Does calorie labelling need the green light? Using eye-tracking within a discrete choice experiment
The purpose of this project is to analyse how consumers react to traffic light colour coding (TLCC) information regarding fat, saturated fat, sugar, salt and calories, as well as price, when purchasing a sandwich. The main research question will specifically look at the impact of colour coding calories (the current policy recommendation is for calories not to be colour coded) on consumer’s choices. In order to better understand our results, we will also be analysing aspects consumers focus on when looking at TLLC label nutrition information as well as the role price plays on their choices. Potential behavioural differences associated with socio-economic characteristics will be taken into account.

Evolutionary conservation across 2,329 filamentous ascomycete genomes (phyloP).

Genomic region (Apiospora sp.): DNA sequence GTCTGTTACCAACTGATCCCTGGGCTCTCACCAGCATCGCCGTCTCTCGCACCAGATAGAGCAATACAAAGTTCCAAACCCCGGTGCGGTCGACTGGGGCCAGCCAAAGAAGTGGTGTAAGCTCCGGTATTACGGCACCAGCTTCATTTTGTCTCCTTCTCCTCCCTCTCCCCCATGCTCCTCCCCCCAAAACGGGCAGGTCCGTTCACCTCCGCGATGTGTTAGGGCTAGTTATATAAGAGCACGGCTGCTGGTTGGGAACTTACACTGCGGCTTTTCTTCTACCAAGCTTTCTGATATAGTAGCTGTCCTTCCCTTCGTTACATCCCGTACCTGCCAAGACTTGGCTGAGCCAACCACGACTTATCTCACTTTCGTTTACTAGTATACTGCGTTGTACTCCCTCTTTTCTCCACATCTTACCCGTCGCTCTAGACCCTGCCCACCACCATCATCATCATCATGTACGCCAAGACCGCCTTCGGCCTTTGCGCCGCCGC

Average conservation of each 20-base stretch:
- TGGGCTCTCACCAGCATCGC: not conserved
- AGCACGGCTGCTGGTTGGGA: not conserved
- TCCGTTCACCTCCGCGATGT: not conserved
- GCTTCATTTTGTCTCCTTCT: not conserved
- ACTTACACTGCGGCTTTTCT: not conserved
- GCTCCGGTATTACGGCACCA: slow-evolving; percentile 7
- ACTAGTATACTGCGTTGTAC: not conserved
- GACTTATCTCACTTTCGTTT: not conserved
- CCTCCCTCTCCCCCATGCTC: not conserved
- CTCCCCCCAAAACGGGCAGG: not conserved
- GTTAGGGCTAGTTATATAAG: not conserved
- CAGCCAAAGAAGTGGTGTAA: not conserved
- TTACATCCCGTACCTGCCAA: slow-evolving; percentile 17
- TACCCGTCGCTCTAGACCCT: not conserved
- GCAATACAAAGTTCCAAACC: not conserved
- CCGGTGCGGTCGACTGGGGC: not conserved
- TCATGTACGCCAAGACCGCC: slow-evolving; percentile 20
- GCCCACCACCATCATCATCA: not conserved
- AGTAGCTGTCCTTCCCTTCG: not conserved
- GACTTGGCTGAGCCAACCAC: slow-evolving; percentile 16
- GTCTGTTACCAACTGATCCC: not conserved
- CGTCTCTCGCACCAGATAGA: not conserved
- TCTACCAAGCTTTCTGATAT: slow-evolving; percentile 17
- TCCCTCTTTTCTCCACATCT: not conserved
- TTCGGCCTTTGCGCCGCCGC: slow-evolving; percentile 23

This project is being conducted in collaboration with the Rowett Institution of Nutrition and Health.
Norwood, P., Krucien, N., Ryan, M. and Ludbrook, A. (2014) 'Does calorie labelling need the green light? Findings from an eye tracking experiment', [poster] Annual Scottish Faculty of Public Health Conference - Health in a Changing Scotland: the Ball's in Our Court, Aviemore, 6 November 2014.
Norwood, P. (2015) 'Does calorie labelling need the green light? Findings from an eye tracking experiment', PechaKucha Aberdeen (public engagement), Belmont Filmhouse, Aberdeen, 26 May 2015.
Norwood, P. and Krucien, N. (2015) 'Come and be part of an eye-tracking experiment', Explorathon 2015 (public engagement), Satrosphere Science Centre, Aberdeen, 25 September 2015.